bimagazine:

How do you tell your parents you are bisexual? (Especially if you already told them you are gay!)

Bisexual blogger Mike Szymanski explains, "Most people think that being bisexual is a step before they come to grips with identifying themselves as gay or lesbian. For me, calling myself gay was a step to realizing that there is such a thing as being bisexual.”

Since coming out as a bisexual in Genre magazine two decades ago, I’ve experienced an equal amount of support and scorn. I was amazed at the wave of disbelief, surprise, even anger … When I was straight, I paraded my girlfriend around like a trophy. When I "came out" as gay five years ago, I did so with a vengeance — moving to West Hollywood and adopting an in-your-face attitude toward anyone with even a faint whiff of homophobia.

But then, the unexplainable happened. After putting my friends and family through the wrist-wringing angst of coming out, I was seeing a woman. I made excuses: "I’m just a gay man who happens to be dating a woman" I told my homo friends. "I was never really satisfied with men," I told my hetero friends. The reality is, I’m embarrassed by the bisexual label. It has the connotation of promiscuity, hiding and sexual schizophrenia …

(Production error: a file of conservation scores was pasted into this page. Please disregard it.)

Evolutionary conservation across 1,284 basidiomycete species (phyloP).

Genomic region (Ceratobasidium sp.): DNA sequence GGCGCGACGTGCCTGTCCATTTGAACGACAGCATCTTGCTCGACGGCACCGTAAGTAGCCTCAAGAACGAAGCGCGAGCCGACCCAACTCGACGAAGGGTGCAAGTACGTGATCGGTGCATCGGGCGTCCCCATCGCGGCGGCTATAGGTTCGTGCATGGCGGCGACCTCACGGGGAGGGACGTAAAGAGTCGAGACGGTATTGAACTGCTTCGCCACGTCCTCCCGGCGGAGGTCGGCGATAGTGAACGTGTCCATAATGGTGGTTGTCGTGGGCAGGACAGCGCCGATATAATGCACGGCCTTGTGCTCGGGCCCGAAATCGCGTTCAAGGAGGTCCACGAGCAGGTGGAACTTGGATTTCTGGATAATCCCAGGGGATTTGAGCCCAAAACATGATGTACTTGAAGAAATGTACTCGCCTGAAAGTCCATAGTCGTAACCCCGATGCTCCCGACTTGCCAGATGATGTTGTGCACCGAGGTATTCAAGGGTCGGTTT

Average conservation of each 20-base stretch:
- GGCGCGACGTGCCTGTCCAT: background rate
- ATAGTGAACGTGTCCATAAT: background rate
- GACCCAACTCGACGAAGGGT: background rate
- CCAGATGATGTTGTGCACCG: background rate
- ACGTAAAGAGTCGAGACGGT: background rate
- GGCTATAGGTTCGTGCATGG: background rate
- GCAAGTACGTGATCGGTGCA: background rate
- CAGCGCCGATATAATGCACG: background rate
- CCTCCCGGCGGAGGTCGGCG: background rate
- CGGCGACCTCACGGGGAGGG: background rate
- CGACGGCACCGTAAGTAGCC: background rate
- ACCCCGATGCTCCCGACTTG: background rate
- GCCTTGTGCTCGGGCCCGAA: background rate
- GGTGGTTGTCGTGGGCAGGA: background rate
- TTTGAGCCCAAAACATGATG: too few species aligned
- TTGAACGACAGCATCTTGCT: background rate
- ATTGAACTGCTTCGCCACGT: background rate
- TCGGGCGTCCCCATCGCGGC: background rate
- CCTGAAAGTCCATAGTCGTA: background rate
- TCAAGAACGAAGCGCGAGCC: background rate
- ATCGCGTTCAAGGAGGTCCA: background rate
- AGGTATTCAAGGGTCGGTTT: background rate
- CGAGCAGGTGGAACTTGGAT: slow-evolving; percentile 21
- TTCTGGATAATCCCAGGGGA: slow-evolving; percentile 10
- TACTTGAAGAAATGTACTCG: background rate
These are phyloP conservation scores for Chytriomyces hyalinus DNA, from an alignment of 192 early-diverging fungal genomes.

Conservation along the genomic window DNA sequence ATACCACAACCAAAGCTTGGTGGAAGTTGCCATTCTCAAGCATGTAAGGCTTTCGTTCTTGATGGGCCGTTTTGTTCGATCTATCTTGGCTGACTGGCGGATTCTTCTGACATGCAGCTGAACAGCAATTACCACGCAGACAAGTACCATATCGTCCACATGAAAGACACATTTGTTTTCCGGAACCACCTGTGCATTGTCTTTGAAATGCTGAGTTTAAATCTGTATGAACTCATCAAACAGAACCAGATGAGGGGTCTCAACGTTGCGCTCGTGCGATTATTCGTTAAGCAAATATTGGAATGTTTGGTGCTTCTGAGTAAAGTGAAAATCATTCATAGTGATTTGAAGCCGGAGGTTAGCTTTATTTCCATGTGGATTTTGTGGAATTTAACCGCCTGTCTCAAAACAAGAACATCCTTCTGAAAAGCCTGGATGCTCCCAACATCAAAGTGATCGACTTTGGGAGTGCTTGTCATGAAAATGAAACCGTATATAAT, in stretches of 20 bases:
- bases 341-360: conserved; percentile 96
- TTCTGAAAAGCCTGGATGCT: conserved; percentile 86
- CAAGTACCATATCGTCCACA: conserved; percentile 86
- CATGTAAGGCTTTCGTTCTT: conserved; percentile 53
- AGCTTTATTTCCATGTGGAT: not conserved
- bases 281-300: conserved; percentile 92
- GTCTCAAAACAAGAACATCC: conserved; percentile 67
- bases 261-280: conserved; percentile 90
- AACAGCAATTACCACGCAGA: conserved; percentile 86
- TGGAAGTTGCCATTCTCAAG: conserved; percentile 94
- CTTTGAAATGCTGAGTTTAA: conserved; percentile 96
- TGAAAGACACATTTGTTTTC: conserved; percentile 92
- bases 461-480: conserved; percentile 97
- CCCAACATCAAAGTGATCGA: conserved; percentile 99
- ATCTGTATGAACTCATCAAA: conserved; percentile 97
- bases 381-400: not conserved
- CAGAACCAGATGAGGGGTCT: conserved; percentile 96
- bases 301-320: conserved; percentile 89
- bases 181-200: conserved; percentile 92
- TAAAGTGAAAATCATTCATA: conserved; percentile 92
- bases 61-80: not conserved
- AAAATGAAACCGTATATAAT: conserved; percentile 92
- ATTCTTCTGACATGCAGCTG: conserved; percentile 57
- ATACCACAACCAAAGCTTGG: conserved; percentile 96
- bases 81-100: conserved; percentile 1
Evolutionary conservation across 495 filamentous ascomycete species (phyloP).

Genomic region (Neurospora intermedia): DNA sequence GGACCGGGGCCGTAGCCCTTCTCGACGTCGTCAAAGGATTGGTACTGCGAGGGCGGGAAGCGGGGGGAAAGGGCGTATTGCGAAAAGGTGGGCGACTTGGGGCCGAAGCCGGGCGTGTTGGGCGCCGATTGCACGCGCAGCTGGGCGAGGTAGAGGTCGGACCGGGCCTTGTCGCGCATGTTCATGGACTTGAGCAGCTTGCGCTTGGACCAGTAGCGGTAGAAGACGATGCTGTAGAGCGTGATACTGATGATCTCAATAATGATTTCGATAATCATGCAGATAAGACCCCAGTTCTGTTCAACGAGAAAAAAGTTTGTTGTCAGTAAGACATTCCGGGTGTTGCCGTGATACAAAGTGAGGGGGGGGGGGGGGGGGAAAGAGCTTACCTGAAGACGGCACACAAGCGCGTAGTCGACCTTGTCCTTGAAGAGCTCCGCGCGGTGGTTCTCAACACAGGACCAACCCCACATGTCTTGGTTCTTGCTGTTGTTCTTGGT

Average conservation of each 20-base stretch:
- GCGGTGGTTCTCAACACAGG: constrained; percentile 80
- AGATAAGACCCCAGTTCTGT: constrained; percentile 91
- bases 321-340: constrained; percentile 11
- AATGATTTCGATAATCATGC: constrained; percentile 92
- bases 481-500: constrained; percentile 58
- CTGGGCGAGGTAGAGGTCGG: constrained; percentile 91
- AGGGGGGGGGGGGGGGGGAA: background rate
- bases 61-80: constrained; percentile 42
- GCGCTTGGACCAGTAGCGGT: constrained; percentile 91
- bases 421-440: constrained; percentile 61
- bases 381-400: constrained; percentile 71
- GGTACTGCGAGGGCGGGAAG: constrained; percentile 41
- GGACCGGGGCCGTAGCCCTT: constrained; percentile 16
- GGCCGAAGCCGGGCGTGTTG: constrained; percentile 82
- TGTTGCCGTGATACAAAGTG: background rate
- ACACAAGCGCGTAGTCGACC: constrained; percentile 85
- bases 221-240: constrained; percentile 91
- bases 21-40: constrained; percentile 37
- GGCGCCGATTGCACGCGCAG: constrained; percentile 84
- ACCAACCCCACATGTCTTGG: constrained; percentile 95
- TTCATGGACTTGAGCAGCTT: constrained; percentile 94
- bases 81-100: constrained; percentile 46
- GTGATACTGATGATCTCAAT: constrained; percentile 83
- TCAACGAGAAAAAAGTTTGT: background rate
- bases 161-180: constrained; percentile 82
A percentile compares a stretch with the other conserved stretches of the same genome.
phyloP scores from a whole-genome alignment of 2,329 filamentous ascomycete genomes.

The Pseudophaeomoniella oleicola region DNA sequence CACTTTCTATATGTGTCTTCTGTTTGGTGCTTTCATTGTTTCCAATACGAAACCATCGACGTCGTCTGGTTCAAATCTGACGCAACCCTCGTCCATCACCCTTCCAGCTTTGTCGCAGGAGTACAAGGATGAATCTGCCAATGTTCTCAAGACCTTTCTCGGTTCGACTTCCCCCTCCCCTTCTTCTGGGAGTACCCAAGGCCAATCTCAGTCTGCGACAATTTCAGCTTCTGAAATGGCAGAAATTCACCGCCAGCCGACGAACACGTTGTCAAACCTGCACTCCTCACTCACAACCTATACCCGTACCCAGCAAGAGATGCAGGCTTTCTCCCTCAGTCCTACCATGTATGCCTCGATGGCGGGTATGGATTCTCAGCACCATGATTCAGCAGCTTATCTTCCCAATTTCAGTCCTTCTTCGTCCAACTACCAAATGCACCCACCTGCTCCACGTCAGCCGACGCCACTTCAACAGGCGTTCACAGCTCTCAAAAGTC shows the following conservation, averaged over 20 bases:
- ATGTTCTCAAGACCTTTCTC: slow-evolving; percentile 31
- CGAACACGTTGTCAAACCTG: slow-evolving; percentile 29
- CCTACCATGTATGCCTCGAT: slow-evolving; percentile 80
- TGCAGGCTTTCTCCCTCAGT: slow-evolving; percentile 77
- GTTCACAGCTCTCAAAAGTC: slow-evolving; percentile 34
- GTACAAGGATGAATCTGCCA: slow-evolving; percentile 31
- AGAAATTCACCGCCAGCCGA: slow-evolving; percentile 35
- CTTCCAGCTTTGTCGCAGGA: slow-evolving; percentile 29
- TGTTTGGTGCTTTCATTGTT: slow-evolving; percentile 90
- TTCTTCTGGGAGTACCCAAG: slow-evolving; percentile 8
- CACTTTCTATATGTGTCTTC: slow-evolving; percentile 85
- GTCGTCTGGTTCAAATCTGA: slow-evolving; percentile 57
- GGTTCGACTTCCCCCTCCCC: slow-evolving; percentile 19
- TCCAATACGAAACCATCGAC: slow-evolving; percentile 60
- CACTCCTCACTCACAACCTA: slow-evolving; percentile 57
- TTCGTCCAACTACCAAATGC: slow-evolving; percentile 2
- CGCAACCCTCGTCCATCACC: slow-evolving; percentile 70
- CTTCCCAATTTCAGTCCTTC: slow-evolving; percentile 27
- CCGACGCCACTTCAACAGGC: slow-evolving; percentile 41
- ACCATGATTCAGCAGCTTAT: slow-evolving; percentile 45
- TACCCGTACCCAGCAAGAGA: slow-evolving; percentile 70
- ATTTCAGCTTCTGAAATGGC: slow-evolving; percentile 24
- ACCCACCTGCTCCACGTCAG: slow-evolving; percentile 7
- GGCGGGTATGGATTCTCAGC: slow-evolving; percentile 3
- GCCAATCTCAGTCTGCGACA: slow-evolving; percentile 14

The most-asked question I’ve had is: "Aren’t you still attracted to men?" The answer is a resounding "YES!" Of course! When you guys are in a love-of-your-life coupling don’t you occasionally turn your head for a buffed chest? When you gals are arm-in-arm with your partner don’t you find your heart flutter a bit when a tight-thighed damsel strolls past? When a straight guy marries, does he suddenly become a eunuch? Of course not …

My mom excused my dad’s concerns. “If you’re born that way and you can’t choose, that’s something we can accept, but if you like both, then you do have a choice, and he takes it personally if you choose a guy.” My dad was more succinct, “If you can choose, why would you choose the wrong way?” … The bottom line for Dad’s irrational attitude toward me is the very same reason I’m criticized by friends in the homosexual community—my chosen “family.” My gay friends complain, “You’re embarrassing (or diluting) ‘the family’”

Click HERE to read the full article